The Eyes of Ouroboros
The screens told so many stories. So many CCTV cameras accessing so many scenes in one moment:
-A man in a white robe walking down a hospital corridor.
-An intersection in Ayala Avenue, so many vehicles moving at quick stop-motion speeds.
-A pawn shop in Quiapo, its counters seemingly unmanned.
-A pretty young woman withdrawing from an ATM in Quezon City.
His eyes scanned the multitude of screens, his fingers constantly clicking through each camera connected to the network throughout Metro Manila.
“Red Zone 24 is secure, nothing to see here,” he said in a bored tone. In the time he said that, he had cycled through 20 more scenes.
“Roger,” said a voice in his headphones. “Red Zone 24 is secure.”
He worked for Orestes Security Management, a local company financed by a number of multinational investments that wanted to know if a nationwide security net could be done right. And in a country where CCTVs could be easily put together from cheap Chinese parts to give people some form of security, where law and order had slowly deteriorated in the face of massive urbanization and over-population, and where private security firms had taken over in this capacity — it seemed to have worked.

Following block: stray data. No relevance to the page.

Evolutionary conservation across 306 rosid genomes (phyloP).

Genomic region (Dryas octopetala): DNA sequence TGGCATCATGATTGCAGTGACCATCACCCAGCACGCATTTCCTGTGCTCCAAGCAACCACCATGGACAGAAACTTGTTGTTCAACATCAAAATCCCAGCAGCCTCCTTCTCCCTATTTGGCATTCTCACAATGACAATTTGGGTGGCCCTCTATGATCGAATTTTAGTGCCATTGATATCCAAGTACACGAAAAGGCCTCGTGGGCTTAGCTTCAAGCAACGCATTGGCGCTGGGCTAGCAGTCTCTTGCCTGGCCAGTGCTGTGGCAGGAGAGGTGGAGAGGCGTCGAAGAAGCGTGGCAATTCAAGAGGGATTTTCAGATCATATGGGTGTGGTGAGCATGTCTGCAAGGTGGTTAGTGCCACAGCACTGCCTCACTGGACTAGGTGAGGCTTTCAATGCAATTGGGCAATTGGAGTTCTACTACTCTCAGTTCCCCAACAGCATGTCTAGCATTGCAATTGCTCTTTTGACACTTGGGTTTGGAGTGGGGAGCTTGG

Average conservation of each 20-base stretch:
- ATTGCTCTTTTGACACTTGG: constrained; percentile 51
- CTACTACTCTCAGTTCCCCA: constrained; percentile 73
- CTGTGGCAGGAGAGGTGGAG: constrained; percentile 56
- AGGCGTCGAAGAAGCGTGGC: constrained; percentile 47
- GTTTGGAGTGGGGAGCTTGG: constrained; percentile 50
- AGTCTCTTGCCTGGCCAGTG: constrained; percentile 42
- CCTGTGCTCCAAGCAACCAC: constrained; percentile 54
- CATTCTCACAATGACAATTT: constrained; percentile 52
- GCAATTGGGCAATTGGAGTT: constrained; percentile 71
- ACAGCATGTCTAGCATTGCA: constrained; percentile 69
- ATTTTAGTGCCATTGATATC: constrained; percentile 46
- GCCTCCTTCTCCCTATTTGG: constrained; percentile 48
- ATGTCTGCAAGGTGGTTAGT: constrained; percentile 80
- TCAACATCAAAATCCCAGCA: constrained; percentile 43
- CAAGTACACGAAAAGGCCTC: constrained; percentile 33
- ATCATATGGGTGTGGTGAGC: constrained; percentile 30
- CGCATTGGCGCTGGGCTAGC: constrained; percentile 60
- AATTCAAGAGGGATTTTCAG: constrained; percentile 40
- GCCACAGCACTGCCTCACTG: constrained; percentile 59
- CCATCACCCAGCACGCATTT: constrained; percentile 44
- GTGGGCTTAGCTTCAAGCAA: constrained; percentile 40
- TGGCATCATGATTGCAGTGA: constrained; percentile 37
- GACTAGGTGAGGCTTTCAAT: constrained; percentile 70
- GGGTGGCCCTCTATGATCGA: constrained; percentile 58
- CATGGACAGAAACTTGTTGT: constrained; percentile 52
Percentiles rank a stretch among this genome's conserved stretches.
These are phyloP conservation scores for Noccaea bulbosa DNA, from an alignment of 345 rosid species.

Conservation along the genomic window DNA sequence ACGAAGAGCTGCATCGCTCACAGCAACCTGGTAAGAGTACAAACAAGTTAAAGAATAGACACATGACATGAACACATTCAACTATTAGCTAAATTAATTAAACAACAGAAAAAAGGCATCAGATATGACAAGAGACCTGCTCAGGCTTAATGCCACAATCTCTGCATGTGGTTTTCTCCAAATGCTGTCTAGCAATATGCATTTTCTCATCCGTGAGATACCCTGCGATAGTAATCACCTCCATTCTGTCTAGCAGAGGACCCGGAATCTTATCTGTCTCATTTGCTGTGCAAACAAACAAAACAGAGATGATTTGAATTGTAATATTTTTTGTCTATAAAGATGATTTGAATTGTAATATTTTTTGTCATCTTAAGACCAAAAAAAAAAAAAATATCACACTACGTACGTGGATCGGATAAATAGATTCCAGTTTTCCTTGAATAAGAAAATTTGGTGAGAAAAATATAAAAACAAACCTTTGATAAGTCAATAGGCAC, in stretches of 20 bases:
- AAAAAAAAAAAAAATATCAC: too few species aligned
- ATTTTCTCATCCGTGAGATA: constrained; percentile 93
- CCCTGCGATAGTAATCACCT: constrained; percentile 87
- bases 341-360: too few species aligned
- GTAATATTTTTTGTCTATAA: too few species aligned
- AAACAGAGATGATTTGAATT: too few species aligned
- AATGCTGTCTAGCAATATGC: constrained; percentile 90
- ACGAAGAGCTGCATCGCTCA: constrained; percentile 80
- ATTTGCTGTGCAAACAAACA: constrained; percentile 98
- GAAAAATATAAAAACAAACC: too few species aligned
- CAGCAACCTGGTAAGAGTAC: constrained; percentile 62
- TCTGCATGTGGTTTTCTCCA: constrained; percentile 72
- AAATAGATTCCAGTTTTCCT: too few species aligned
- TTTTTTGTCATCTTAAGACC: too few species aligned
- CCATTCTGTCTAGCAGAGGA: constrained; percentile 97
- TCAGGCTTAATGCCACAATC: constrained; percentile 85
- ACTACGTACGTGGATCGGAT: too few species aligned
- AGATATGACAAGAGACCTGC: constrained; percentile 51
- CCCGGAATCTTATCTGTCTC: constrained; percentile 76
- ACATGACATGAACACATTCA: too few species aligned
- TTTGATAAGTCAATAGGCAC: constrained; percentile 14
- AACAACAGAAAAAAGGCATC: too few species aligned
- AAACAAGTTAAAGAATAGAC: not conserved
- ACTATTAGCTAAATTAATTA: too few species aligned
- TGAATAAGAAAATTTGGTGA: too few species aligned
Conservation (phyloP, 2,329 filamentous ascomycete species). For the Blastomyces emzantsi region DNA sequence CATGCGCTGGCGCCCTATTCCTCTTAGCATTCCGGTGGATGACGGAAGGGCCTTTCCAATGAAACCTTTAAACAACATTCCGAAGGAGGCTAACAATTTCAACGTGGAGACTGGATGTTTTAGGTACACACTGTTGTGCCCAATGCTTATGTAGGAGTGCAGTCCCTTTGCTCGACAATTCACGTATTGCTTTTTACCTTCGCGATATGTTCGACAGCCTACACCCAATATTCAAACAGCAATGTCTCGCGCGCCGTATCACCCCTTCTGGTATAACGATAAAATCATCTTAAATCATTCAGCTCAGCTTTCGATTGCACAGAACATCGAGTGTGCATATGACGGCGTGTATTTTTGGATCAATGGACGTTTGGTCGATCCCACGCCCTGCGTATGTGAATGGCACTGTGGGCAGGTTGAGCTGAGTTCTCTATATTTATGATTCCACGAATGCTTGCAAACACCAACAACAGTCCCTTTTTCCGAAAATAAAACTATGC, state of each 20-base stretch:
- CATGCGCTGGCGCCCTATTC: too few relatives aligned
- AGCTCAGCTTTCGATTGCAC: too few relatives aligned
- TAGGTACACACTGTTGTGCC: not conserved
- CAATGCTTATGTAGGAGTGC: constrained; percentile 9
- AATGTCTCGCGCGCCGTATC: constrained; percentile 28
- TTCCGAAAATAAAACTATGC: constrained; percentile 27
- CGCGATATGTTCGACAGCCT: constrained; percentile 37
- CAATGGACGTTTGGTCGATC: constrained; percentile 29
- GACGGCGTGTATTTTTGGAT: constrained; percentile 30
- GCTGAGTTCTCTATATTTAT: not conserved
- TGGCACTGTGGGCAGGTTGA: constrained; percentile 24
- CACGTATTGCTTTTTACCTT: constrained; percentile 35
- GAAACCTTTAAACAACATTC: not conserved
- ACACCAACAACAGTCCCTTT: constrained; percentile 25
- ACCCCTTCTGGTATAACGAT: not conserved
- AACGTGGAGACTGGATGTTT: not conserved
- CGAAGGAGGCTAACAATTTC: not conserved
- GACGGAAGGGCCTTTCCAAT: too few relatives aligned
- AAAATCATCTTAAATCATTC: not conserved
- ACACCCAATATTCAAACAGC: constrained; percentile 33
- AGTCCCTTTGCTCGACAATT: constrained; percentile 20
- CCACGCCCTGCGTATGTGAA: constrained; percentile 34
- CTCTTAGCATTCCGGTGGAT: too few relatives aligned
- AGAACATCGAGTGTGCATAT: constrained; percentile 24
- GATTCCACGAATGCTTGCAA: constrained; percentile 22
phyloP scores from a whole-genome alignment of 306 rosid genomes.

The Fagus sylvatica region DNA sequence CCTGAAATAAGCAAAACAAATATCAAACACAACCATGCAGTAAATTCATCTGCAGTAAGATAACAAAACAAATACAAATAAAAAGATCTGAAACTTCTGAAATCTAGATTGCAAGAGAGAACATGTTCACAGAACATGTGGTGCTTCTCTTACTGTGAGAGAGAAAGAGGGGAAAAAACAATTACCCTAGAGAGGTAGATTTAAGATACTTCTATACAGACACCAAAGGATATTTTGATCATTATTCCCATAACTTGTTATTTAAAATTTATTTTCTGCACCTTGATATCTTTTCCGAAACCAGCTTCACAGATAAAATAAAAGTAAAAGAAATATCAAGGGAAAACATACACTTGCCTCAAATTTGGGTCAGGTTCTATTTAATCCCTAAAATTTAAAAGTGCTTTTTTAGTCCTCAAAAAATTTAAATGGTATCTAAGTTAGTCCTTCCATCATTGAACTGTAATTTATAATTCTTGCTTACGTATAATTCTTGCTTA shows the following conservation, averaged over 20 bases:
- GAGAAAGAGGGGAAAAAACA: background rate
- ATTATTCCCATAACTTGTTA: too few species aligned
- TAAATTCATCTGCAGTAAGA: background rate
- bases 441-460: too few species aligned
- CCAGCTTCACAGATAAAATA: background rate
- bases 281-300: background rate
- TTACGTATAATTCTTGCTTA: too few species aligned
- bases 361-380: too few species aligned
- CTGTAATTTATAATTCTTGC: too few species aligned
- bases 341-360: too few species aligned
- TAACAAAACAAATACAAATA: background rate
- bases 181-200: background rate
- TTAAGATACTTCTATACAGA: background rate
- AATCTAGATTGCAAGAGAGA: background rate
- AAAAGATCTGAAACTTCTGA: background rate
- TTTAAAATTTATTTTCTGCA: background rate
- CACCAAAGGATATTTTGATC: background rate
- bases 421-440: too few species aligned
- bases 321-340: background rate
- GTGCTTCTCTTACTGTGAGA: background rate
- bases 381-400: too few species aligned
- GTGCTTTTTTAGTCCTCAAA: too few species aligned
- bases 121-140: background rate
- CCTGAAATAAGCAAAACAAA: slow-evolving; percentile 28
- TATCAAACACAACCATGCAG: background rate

Slowly but surely, the Philippines was being turned into a country of watcher — and watched. There was now even word of this in the streets: Kuya-zones or areas where the watching Big Brother — whether government or private — was plentiful.
But there was always an underside to any secure, ordered universe. He knew that. Any of his brothers and sisters on the Net — all unnamed, all unknowable — knew that.
In this company, he was just another agent, a number in their HR files. But on the Net, he had a name: Ouroboros. And the eyes of Kuya were also his eyes.
The eyes of Ouroboros.